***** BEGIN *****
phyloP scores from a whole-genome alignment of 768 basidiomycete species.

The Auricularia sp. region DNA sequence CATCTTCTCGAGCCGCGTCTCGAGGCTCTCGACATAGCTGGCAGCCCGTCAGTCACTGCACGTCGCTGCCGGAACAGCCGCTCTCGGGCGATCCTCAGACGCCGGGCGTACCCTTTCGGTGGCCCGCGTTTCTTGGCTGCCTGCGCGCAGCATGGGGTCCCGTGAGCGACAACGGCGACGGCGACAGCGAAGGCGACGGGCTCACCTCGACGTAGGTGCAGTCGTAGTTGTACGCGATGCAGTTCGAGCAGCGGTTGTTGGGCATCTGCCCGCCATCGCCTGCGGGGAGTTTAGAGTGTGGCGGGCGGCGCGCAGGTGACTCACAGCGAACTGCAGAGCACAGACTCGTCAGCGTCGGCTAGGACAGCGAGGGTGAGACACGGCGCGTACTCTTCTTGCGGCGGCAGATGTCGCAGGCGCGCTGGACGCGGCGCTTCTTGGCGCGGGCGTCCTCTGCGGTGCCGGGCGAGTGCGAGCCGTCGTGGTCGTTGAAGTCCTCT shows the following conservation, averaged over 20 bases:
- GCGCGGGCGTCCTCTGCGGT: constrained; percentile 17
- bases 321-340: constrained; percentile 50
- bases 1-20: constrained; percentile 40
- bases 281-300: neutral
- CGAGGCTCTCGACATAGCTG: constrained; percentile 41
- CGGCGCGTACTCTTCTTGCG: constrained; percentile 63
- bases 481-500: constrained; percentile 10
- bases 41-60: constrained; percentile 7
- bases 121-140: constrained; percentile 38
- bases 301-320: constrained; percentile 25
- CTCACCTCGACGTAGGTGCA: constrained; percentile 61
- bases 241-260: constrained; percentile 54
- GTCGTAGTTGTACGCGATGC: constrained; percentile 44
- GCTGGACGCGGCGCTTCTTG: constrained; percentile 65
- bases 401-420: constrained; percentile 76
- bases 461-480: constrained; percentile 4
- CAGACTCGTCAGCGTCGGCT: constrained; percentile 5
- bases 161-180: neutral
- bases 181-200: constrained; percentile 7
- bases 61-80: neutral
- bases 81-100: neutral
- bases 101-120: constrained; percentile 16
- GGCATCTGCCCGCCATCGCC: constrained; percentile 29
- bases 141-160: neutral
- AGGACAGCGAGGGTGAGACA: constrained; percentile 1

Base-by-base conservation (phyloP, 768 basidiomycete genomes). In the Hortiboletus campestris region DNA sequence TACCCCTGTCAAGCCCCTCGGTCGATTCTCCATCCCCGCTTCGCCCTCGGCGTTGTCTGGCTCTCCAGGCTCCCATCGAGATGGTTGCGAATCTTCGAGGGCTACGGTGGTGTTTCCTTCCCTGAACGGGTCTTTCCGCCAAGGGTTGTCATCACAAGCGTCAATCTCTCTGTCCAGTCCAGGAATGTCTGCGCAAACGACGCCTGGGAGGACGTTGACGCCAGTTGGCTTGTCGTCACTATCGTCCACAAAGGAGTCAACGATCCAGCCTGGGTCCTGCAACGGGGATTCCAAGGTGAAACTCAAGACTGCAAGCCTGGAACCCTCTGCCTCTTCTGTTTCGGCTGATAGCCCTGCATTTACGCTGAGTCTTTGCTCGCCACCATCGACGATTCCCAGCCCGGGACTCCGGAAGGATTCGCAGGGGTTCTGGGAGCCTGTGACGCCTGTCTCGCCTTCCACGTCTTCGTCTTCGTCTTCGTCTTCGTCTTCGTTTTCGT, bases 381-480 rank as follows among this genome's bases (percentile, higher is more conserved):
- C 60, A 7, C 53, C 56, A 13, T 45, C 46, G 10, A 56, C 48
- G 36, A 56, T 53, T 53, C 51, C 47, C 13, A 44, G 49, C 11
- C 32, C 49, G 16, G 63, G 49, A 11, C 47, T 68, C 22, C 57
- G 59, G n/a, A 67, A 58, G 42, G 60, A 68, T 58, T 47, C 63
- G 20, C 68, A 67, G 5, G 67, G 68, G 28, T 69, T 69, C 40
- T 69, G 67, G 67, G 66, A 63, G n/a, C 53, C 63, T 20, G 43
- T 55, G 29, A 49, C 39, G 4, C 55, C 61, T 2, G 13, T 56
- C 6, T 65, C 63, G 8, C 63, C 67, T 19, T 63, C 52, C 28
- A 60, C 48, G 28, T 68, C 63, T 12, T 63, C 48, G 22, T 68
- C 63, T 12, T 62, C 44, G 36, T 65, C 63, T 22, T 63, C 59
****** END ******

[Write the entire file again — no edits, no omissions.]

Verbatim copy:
phyloP scores from a whole-genome alignment of 768 basidiomycete species.

The Auricularia sp. region DNA sequence CATCTTCTCGAGCCGCGTCTCGAGGCTCTCGACATAGCTGGCAGCCCGTCAGTCACTGCACGTCGCTGCCGGAACAGCCGCTCTCGGGCGATCCTCAGACGCCGGGCGTACCCTTTCGGTGGCCCGCGTTTCTTGGCTGCCTGCGCGCAGCATGGGGTCCCGTGAGCGACAACGGCGACGGCGACAGCGAAGGCGACGGGCTCACCTCGACGTAGGTGCAGTCGTAGTTGTACGCGATGCAGTTCGAGCAGCGGTTGTTGGGCATCTGCCCGCCATCGCCTGCGGGGAGTTTAGAGTGTGGCGGGCGGCGCGCAGGTGACTCACAGCGAACTGCAGAGCACAGACTCGTCAGCGTCGGCTAGGACAGCGAGGGTGAGACACGGCGCGTACTCTTCTTGCGGCGGCAGATGTCGCAGGCGCGCTGGACGCGGCGCTTCTTGGCGCGGGCGTCCTCTGCGGTGCCGGGCGAGTGCGAGCCGTCGTGGTCGTTGAAGTCCTCT shows the following conservation, averaged over 20 bases:
- GCGCGGGCGTCCTCTGCGGT: constrained; percentile 17
- bases 321-340: constrained; percentile 50
- bases 1-20: constrained; percentile 40
- bases 281-300: neutral
- CGAGGCTCTCGACATAGCTG: constrained; percentile 41
- CGGCGCGTACTCTTCTTGCG: constrained; percentile 63
- bases 481-500: constrained; percentile 10
- bases 41-60: constrained; percentile 7
- bases 121-140: constrained; percentile 38
- bases 301-320: constrained; percentile 25
- CTCACCTCGACGTAGGTGCA: constrained; percentile 61
- bases 241-260: constrained; percentile 54
- GTCGTAGTTGTACGCGATGC: constrained; percentile 44
- GCTGGACGCGGCGCTTCTTG: constrained; percentile 65
- bases 401-420: constrained; percentile 76
- bases 461-480: constrained; percentile 4
- CAGACTCGTCAGCGTCGGCT: constrained; percentile 5
- bases 161-180: neutral
- bases 181-200: constrained; percentile 7
- bases 61-80: neutral
- bases 81-100: neutral
- bases 101-120: constrained; percentile 16
- GGCATCTGCCCGCCATCGCC: constrained; percentile 29
- bases 141-160: neutral
- AGGACAGCGAGGGTGAGACA: constrained; percentile 1

Base-by-base conservation (phyloP, 768 basidiomycete genomes). In the Hortiboletus campestris region DNA sequence TACCCCTGTCAAGCCCCTCGGTCGATTCTCCATCCCCGCTTCGCCCTCGGCGTTGTCTGGCTCTCCAGGCTCCCATCGAGATGGTTGCGAATCTTCGAGGGCTACGGTGGTGTTTCCTTCCCTGAACGGGTCTTTCCGCCAAGGGTTGTCATCACAAGCGTCAATCTCTCTGTCCAGTCCAGGAATGTCTGCGCAAACGACGCCTGGGAGGACGTTGACGCCAGTTGGCTTGTCGTCACTATCGTCCACAAAGGAGTCAACGATCCAGCCTGGGTCCTGCAACGGGGATTCCAAGGTGAAACTCAAGACTGCAAGCCTGGAACCCTCTGCCTCTTCTGTTTCGGCTGATAGCCCTGCATTTACGCTGAGTCTTTGCTCGCCACCATCGACGATTCCCAGCCCGGGACTCCGGAAGGATTCGCAGGGGTTCTGGGAGCCTGTGACGCCTGTCTCGCCTTCCACGTCTTCGTCTTCGTCTTCGTCTTCGTCTTCGTTTTCGT, bases 381-480 rank as follows among this genome's bases (percentile, higher is more conserved):
- C 60, A 7, C 53, C 56, A 13, T 45, C 46, G 10, A 56, C 48
- G 36, A 56, T 53, T 53, C 51, C 47, C 13, A 44, G 49, C 11
- C 32, C 49, G 16, G 63, G 49, A 11, C 47, T 68, C 22, C 57
- G 59, G n/a, A 67, A 58, G 42, G 60, A 68, T 58, T 47, C 63
- G 20, C 68, A 67, G 5, G 67, G 68, G 28, T 69, T 69, C 40
- T 69, G 67, G 67, G 66, A 63, G n/a, C 53, C 63, T 20, G 43
- T 55, G 29, A 49, C 39, G 4, C 55, C 61, T 2, G 13, T 56
- C 6, T 65, C 63, G 8, C 63, C 67, T 19, T 63, C 52, C 28
- A 60, C 48, G 28, T 68, C 63, T 12, T 63, C 48, G 22, T 68
- C 63, T 12, T 62, C 44, G 36, T 65, C 63, T 22, T 63, C 59